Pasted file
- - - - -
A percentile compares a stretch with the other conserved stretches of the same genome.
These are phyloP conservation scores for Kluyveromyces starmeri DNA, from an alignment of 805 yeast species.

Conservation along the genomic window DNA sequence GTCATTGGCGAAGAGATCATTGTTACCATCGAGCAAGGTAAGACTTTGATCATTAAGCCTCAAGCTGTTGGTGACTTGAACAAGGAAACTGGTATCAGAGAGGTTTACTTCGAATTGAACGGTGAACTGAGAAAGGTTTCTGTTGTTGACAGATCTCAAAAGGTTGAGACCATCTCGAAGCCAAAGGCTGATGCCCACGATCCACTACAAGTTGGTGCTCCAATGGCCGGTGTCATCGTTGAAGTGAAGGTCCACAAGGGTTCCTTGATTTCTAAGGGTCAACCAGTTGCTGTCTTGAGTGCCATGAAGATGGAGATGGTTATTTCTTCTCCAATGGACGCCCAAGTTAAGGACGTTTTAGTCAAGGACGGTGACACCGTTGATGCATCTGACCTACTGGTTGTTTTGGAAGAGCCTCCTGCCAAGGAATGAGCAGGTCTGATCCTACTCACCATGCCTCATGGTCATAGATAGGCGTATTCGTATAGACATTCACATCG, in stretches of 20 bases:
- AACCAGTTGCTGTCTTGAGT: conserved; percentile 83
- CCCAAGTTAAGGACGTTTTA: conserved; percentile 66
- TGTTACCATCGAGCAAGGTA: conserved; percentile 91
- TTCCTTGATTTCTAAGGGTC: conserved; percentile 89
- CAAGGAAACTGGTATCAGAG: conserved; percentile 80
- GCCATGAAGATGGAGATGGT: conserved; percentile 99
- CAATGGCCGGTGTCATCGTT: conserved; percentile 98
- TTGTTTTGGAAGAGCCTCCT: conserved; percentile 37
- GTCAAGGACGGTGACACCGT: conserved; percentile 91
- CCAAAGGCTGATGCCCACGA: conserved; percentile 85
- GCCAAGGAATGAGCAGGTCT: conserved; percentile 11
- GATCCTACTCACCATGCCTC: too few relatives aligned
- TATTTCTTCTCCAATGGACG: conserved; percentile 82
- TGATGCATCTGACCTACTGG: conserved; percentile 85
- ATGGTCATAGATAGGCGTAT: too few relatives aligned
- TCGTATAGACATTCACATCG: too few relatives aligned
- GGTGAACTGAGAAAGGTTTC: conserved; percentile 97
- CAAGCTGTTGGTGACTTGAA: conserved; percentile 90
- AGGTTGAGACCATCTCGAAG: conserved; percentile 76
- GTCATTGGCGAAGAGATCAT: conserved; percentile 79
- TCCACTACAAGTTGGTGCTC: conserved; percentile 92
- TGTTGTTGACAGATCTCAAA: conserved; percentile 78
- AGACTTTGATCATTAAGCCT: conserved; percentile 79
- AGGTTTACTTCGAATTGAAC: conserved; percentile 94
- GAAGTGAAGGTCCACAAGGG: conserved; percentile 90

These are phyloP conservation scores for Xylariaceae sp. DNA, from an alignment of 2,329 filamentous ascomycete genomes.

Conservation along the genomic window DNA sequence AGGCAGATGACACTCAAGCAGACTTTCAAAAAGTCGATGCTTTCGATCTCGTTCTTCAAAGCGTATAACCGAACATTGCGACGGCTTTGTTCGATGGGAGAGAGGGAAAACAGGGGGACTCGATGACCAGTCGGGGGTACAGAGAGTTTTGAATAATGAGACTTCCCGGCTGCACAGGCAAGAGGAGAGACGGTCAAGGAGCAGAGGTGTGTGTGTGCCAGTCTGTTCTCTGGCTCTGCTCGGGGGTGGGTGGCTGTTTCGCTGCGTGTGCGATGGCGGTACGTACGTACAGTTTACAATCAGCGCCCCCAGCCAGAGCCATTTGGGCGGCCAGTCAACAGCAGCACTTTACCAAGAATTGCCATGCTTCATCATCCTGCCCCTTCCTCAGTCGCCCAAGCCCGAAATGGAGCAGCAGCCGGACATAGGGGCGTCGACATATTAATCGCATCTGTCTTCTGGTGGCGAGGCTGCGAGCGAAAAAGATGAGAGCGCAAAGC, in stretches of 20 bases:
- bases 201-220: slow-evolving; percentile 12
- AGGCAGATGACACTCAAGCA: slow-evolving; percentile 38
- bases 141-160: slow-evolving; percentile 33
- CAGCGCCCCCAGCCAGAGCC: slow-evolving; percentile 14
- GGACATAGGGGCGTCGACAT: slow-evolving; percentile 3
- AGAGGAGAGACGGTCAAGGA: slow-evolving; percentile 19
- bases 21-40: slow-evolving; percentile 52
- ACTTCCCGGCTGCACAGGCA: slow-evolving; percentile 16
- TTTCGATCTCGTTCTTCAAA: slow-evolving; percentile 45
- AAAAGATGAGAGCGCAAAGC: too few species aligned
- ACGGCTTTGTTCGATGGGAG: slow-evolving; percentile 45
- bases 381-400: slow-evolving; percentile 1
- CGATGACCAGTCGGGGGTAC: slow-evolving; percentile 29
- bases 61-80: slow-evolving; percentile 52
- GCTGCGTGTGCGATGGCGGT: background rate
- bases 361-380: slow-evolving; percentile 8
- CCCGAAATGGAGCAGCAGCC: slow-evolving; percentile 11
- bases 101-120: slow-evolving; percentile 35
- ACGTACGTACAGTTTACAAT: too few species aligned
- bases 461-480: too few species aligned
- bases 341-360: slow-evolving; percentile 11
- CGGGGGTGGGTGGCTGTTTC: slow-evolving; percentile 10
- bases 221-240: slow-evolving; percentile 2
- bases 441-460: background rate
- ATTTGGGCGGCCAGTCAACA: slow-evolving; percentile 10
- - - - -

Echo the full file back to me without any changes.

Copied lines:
A percentile compares a stretch with the other conserved stretches of the same genome.
These are phyloP conservation scores for Kluyveromyces starmeri DNA, from an alignment of 805 yeast species.

Conservation along the genomic window DNA sequence GTCATTGGCGAAGAGATCATTGTTACCATCGAGCAAGGTAAGACTTTGATCATTAAGCCTCAAGCTGTTGGTGACTTGAACAAGGAAACTGGTATCAGAGAGGTTTACTTCGAATTGAACGGTGAACTGAGAAAGGTTTCTGTTGTTGACAGATCTCAAAAGGTTGAGACCATCTCGAAGCCAAAGGCTGATGCCCACGATCCACTACAAGTTGGTGCTCCAATGGCCGGTGTCATCGTTGAAGTGAAGGTCCACAAGGGTTCCTTGATTTCTAAGGGTCAACCAGTTGCTGTCTTGAGTGCCATGAAGATGGAGATGGTTATTTCTTCTCCAATGGACGCCCAAGTTAAGGACGTTTTAGTCAAGGACGGTGACACCGTTGATGCATCTGACCTACTGGTTGTTTTGGAAGAGCCTCCTGCCAAGGAATGAGCAGGTCTGATCCTACTCACCATGCCTCATGGTCATAGATAGGCGTATTCGTATAGACATTCACATCG, in stretches of 20 bases:
- AACCAGTTGCTGTCTTGAGT: conserved; percentile 83
- CCCAAGTTAAGGACGTTTTA: conserved; percentile 66
- TGTTACCATCGAGCAAGGTA: conserved; percentile 91
- TTCCTTGATTTCTAAGGGTC: conserved; percentile 89
- CAAGGAAACTGGTATCAGAG: conserved; percentile 80
- GCCATGAAGATGGAGATGGT: conserved; percentile 99
- CAATGGCCGGTGTCATCGTT: conserved; percentile 98
- TTGTTTTGGAAGAGCCTCCT: conserved; percentile 37
- GTCAAGGACGGTGACACCGT: conserved; percentile 91
- CCAAAGGCTGATGCCCACGA: conserved; percentile 85
- GCCAAGGAATGAGCAGGTCT: conserved; percentile 11
- GATCCTACTCACCATGCCTC: too few relatives aligned
- TATTTCTTCTCCAATGGACG: conserved; percentile 82
- TGATGCATCTGACCTACTGG: conserved; percentile 85
- ATGGTCATAGATAGGCGTAT: too few relatives aligned
- TCGTATAGACATTCACATCG: too few relatives aligned
- GGTGAACTGAGAAAGGTTTC: conserved; percentile 97
- CAAGCTGTTGGTGACTTGAA: conserved; percentile 90
- AGGTTGAGACCATCTCGAAG: conserved; percentile 76
- GTCATTGGCGAAGAGATCAT: conserved; percentile 79
- TCCACTACAAGTTGGTGCTC: conserved; percentile 92
- TGTTGTTGACAGATCTCAAA: conserved; percentile 78
- AGACTTTGATCATTAAGCCT: conserved; percentile 79
- AGGTTTACTTCGAATTGAAC: conserved; percentile 94
- GAAGTGAAGGTCCACAAGGG: conserved; percentile 90

These are phyloP conservation scores for Xylariaceae sp. DNA, from an alignment of 2,329 filamentous ascomycete genomes.

Conservation along the genomic window DNA sequence AGGCAGATGACACTCAAGCAGACTTTCAAAAAGTCGATGCTTTCGATCTCGTTCTTCAAAGCGTATAACCGAACATTGCGACGGCTTTGTTCGATGGGAGAGAGGGAAAACAGGGGGACTCGATGACCAGTCGGGGGTACAGAGAGTTTTGAATAATGAGACTTCCCGGCTGCACAGGCAAGAGGAGAGACGGTCAAGGAGCAGAGGTGTGTGTGTGCCAGTCTGTTCTCTGGCTCTGCTCGGGGGTGGGTGGCTGTTTCGCTGCGTGTGCGATGGCGGTACGTACGTACAGTTTACAATCAGCGCCCCCAGCCAGAGCCATTTGGGCGGCCAGTCAACAGCAGCACTTTACCAAGAATTGCCATGCTTCATCATCCTGCCCCTTCCTCAGTCGCCCAAGCCCGAAATGGAGCAGCAGCCGGACATAGGGGCGTCGACATATTAATCGCATCTGTCTTCTGGTGGCGAGGCTGCGAGCGAAAAAGATGAGAGCGCAAAGC, in stretches of 20 bases:
- bases 201-220: slow-evolving; percentile 12
- AGGCAGATGACACTCAAGCA: slow-evolving; percentile 38
- bases 141-160: slow-evolving; percentile 33
- CAGCGCCCCCAGCCAGAGCC: slow-evolving; percentile 14
- GGACATAGGGGCGTCGACAT: slow-evolving; percentile 3
- AGAGGAGAGACGGTCAAGGA: slow-evolving; percentile 19
- bases 21-40: slow-evolving; percentile 52
- ACTTCCCGGCTGCACAGGCA: slow-evolving; percentile 16
- TTTCGATCTCGTTCTTCAAA: slow-evolving; percentile 45
- AAAAGATGAGAGCGCAAAGC: too few species aligned
- ACGGCTTTGTTCGATGGGAG: slow-evolving; percentile 45
- bases 381-400: slow-evolving; percentile 1
- CGATGACCAGTCGGGGGTAC: slow-evolving; percentile 29
- bases 61-80: slow-evolving; percentile 52
- GCTGCGTGTGCGATGGCGGT: background rate
- bases 361-380: slow-evolving; percentile 8
- CCCGAAATGGAGCAGCAGCC: slow-evolving; percentile 11
- bases 101-120: slow-evolving; percentile 35
- ACGTACGTACAGTTTACAAT: too few species aligned
- bases 461-480: too few species aligned
- bases 341-360: slow-evolving; percentile 11
- CGGGGGTGGGTGGCTGTTTC: slow-evolving; percentile 10
- bases 221-240: slow-evolving; percentile 2
- bases 441-460: background rate
- ATTTGGGCGGCCAGTCAACA: slow-evolving; percentile 10